Published September 1998
Eastman Chemical Company, in collaboration with Research Triangle Institute and Bechtel Engineering, is developing a syngas-based route for the production of methyl methacrylate (MMA). The new route is claimed by Eastman to be environmentally more benign than the currently dominant acetone-cyanohydrin route, which involves handling highly toxic materials such as hydrogen cyanide and dealing with large amounts of acidic liquors containing ammonium bisulfate and sulfuric acid. Another noteworthy feature of the new process is that it is primarily syngas-based, as all the intermediate chemicals used in the process, such as propionic acid (PA), formaldehyde (FA), and methanol, are derivatives of syngas. Thus the process can be integrated with a syngas plant producing methanol, and all the intermediate chemicals required in MMA production can be indigenously produced and captively used. In-house production of the necessary intermediates offers economic benefits too. Natural gas (for syngas) and ethylene (C2H4) are the only materials that need to be imported across the fence.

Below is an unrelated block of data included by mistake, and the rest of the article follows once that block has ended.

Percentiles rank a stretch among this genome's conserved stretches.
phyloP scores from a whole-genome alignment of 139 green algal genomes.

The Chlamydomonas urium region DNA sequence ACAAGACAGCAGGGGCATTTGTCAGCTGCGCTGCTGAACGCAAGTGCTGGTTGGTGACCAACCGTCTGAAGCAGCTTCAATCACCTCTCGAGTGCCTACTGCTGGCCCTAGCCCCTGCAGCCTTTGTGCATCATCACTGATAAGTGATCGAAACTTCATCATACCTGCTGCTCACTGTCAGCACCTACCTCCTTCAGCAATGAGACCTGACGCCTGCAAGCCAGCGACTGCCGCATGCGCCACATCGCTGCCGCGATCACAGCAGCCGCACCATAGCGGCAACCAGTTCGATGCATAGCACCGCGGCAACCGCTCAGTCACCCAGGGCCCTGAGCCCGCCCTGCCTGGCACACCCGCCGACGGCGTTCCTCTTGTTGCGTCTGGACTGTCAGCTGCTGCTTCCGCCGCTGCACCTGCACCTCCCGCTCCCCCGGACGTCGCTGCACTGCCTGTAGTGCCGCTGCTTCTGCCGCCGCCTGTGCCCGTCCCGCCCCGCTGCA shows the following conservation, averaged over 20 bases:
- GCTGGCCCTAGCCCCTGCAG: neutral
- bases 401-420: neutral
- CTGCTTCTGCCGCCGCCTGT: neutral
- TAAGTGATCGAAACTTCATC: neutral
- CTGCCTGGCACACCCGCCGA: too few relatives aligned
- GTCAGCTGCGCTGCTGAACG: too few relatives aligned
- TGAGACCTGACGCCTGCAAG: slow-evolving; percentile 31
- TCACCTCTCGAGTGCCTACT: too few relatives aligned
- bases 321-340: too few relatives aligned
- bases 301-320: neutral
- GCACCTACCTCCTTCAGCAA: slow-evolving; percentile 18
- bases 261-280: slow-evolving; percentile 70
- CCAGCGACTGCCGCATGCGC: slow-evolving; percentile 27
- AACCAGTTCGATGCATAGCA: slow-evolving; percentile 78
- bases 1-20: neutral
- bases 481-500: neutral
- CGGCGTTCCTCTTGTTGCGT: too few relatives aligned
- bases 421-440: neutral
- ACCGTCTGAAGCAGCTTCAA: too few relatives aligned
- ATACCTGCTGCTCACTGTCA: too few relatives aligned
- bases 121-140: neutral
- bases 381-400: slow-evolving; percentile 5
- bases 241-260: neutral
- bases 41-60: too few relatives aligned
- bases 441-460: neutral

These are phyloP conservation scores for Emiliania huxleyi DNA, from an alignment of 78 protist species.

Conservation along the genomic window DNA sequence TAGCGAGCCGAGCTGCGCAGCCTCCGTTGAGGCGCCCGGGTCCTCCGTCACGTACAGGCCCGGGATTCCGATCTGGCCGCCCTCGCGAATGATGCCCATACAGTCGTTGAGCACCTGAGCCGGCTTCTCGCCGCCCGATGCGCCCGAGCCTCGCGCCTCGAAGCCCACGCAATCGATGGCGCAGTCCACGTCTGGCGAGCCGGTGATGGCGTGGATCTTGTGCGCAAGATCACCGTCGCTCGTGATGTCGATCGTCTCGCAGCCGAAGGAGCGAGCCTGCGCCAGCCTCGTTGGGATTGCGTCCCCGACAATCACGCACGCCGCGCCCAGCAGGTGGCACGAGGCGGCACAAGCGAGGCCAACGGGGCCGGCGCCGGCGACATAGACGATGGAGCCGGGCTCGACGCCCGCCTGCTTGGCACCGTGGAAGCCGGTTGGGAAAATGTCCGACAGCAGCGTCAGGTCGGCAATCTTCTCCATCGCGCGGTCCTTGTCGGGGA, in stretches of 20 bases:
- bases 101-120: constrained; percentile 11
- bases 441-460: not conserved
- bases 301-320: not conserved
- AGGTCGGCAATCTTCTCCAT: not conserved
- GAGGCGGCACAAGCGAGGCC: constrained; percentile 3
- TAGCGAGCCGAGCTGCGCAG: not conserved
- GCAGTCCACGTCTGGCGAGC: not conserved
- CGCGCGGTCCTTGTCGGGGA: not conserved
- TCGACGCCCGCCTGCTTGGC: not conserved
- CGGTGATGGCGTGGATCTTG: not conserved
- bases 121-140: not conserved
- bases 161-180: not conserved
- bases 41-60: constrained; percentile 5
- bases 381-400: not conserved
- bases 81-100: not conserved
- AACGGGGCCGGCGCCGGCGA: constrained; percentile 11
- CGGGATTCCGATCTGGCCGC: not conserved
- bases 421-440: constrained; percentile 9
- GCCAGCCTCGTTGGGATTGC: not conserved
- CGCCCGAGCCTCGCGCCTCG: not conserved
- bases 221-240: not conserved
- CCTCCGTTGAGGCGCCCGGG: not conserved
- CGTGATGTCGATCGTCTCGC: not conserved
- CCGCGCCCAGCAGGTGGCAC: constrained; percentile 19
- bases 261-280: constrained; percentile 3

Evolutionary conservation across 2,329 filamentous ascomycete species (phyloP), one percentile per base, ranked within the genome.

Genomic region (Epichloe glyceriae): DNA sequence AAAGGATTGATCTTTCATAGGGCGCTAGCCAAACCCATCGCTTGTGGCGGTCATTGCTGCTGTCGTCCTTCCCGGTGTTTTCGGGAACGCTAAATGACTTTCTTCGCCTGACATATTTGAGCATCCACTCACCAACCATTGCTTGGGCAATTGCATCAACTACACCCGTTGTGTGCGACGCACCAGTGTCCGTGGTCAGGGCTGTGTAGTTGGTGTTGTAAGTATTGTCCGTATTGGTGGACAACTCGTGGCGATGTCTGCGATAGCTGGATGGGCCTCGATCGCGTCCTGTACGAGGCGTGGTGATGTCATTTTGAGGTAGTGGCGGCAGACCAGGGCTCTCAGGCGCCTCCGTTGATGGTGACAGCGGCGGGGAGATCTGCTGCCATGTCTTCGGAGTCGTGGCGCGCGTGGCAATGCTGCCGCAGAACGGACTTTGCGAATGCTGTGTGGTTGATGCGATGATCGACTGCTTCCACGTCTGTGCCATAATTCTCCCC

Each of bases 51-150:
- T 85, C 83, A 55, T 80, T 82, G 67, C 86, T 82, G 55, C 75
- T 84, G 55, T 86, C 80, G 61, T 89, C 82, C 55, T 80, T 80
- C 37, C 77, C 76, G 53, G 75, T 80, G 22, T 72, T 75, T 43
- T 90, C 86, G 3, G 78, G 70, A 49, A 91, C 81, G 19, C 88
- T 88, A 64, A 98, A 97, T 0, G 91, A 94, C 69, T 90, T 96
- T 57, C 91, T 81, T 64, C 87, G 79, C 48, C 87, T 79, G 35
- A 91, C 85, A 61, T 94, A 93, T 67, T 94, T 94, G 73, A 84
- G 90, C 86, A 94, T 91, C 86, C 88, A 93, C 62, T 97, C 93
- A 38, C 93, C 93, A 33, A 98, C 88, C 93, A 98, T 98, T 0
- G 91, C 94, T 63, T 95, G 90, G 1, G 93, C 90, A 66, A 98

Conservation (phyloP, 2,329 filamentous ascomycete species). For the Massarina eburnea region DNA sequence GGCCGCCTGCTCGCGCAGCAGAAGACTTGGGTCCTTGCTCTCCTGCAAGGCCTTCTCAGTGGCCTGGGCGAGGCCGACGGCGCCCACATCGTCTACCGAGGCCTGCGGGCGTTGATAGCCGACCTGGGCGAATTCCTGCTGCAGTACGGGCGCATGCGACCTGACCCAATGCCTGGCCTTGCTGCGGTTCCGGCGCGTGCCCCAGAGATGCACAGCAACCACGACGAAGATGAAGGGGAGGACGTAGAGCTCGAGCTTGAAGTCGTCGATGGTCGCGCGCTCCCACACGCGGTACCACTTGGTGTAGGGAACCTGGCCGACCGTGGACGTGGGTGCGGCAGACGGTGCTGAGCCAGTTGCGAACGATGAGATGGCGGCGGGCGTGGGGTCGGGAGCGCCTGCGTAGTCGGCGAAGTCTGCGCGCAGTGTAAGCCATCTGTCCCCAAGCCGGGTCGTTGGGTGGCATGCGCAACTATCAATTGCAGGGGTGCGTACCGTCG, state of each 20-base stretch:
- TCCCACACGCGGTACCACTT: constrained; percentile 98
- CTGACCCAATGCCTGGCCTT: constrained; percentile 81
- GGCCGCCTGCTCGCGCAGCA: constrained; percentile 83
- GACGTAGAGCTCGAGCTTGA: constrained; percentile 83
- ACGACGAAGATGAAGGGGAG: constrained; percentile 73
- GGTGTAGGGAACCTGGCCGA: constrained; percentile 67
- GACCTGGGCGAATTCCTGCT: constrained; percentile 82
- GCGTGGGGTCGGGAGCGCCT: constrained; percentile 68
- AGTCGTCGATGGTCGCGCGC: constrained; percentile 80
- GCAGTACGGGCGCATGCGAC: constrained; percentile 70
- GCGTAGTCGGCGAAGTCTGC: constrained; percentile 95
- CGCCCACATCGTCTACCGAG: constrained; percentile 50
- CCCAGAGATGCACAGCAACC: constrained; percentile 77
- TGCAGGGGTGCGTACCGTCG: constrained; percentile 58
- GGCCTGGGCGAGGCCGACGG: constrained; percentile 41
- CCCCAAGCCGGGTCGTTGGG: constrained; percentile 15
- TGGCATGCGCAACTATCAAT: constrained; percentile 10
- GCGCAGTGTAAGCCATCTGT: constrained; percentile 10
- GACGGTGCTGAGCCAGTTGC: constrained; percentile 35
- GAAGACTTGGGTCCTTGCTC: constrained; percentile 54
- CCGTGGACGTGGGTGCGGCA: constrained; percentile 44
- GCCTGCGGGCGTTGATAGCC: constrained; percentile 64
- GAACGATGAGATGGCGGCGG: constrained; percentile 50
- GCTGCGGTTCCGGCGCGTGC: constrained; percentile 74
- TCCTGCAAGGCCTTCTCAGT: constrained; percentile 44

Eastman's route to MMA consists of three basic stages. In the first stage, C2H4 is carbonylated with CO in the presence of water to form PA. The reaction takes place at 170-200�C (338-392�F) and 50-55 atm in a dilute aqueous PA solution in the presence of a halide-promoted molybdenum catalyst. In the second stage, PA reacts with FA at 300�C (572�F) and 2 atm in the gaseous phase to produce methacrylic acid (MAA); a silica-supported, niobium-based catalyst is used. In the third and final stage, MAA is esterified with methanol to give MMA.
In this review, we present an evaluation of the Eastman syngas-based process for MMA, based on producing 250 million lb/yr (113,400 t/yr) at a 0.9 stream factor at a U.S. Gulf Coast location. Our evaluation includes a detailed presentation of the process economics.